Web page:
market gain last year was PE expansion. Earnings just started to go positive at the end of the year. I think when we take a step back this year, earnings are not all that exciting coming into the year. So the Fed tends to get what it wants and the Fed wants to slow things down.
I think we have to be really careful here. Inflation can come back. There's still at the end of the day, M2 grew by 40% over two years. That's third world country stuff. Okay. So if we act too quickly on the cuts,
money supply is still very, very strong. And the concern is inflation comes roaring back. So your base case, is that your base case? Our base case is absolutely. If the Fed gets overly dovish, we have inflation coming back and it comes back unexpectedly. So I think this is a time the way we're looking at portfolios is be disciplined. Keep your portfolios exactly where they should be. We're neutral weighted on equity, so
we're not running away from equity, but we're also not chasing this thing. Look at valuation. Some of these names have really exploded to the upside. The valuations are very, very high. Be disciplined. I do want to go a little bit deeper into
that sort of risk of a potential acceleration of inflation. You mentioned money supply. We should also be point out this is an election year in the U.S. where typically you will find politicians trying to exert a certain level of of a pressure onto the economy in order to make things look good here. And I'm wondering if that becomes maybe sort of that inadvertent roadblock here for any sort of additional rally. Yeah, This is going to be an unusual election year, more so than any other year, Right? We have a we have mixed Congress right now and the president's numbers are not very, very high.
So the bully pulpit may not be as strong as what has been traditionally. And so I think I don't know that I would look to that. I think this is a case of money supply starting to slow a little bit.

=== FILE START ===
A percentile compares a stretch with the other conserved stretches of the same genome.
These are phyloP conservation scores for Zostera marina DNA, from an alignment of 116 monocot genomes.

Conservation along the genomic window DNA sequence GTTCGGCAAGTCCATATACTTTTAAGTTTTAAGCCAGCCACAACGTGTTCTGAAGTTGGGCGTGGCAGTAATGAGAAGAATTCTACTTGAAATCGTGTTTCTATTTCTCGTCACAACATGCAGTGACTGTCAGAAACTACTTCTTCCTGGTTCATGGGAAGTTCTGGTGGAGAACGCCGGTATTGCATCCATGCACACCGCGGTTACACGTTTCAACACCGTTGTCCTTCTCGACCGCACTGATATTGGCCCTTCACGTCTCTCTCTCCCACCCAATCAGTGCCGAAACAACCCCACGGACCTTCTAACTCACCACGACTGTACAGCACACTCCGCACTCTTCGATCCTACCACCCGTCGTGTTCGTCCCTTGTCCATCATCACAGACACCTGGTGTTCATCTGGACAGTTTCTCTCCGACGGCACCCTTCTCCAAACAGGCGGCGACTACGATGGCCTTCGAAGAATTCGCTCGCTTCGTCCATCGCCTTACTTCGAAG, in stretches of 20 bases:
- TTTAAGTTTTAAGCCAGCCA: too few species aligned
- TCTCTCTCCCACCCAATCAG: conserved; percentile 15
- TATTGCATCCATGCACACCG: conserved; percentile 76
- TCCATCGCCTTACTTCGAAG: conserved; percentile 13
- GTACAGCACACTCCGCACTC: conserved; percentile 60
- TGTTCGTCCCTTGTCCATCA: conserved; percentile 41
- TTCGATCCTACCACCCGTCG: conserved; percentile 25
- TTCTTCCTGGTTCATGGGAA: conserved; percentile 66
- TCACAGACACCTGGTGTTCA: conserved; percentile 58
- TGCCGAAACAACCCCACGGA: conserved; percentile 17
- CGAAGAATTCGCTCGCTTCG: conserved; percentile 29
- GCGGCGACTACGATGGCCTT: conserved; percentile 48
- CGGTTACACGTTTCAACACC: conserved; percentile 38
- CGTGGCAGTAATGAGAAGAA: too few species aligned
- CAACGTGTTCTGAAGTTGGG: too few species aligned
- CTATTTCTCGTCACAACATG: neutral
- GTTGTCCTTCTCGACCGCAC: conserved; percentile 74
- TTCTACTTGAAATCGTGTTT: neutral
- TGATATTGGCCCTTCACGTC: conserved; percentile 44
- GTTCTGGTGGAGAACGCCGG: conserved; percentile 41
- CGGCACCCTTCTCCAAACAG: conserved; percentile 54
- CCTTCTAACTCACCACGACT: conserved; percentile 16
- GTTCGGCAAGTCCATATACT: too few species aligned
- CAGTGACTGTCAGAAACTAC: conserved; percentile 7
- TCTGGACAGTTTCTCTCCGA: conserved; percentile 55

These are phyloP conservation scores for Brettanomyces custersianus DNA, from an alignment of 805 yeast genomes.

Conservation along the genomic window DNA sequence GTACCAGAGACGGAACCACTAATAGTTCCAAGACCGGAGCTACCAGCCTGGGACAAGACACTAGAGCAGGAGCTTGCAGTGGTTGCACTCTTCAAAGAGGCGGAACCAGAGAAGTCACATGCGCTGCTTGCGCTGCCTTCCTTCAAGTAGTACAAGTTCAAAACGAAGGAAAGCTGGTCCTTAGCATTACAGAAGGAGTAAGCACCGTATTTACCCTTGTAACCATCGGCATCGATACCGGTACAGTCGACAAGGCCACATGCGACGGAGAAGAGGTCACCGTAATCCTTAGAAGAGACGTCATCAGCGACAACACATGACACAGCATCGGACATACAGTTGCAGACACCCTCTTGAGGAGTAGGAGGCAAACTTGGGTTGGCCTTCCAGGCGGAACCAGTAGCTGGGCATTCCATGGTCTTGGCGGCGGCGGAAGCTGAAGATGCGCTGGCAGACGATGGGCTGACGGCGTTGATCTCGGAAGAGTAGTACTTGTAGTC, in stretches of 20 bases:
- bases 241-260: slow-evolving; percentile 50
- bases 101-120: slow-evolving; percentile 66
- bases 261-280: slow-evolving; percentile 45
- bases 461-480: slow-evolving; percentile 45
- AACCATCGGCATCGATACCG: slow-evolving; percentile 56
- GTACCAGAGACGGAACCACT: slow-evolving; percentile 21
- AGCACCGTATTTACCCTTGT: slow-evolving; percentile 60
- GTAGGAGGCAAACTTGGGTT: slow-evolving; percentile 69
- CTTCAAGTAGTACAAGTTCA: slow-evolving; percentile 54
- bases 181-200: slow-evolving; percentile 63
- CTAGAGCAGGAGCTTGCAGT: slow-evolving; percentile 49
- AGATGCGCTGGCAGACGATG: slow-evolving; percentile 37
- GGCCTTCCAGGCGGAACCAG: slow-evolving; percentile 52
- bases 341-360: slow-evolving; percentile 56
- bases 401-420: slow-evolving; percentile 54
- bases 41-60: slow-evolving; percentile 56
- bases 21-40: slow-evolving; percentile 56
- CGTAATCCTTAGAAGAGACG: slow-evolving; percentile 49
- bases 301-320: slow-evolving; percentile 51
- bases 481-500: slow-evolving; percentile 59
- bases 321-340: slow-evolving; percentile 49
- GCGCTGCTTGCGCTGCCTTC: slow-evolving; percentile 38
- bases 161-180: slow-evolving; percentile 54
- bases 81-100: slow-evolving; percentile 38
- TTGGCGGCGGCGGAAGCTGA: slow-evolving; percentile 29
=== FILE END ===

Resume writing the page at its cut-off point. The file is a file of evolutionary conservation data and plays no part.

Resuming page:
The Fed is starting to slow things down a little bit. Right now, they have Goldilocks. Goldilocks is it's very rare. Yeah, it's very rare. So I think, again, this is not a case where you should run from the market, but it is a case where you have to be very careful not letting your allocations get out of line. So is that the biggest risk that you're looking at right now, that the potential for a real acceleration? Yes, I think I think the Fed not cutting as much as people think. Yeah. I still think there's recession risk out there.
Yeah, right. The Fed is purposely. Look at the ISM data. There are some data is showing a little bit of weakness in jobs. It's still pretty slow.
Housing still hasn't come back. Commercial property sales have been resolved. This is we're not out of the woods yet. It's just the market movement seems to have people believing that we are. But you still have a conviction just to remain invested in the market just a little more selectively. Yes. To go underweight equity, we would have to see a run up in valuations across the broader market that says this is a little too high. Let's back off and find a cheaper asset. We're not quite there on the broader
markets. Again, those those those growth stocks, that high growth stocks are starting to get there. But other than that, no, I think you can own equity. Just don't chase. All right. Going to have to leave it there. Leo, great to see you in person here.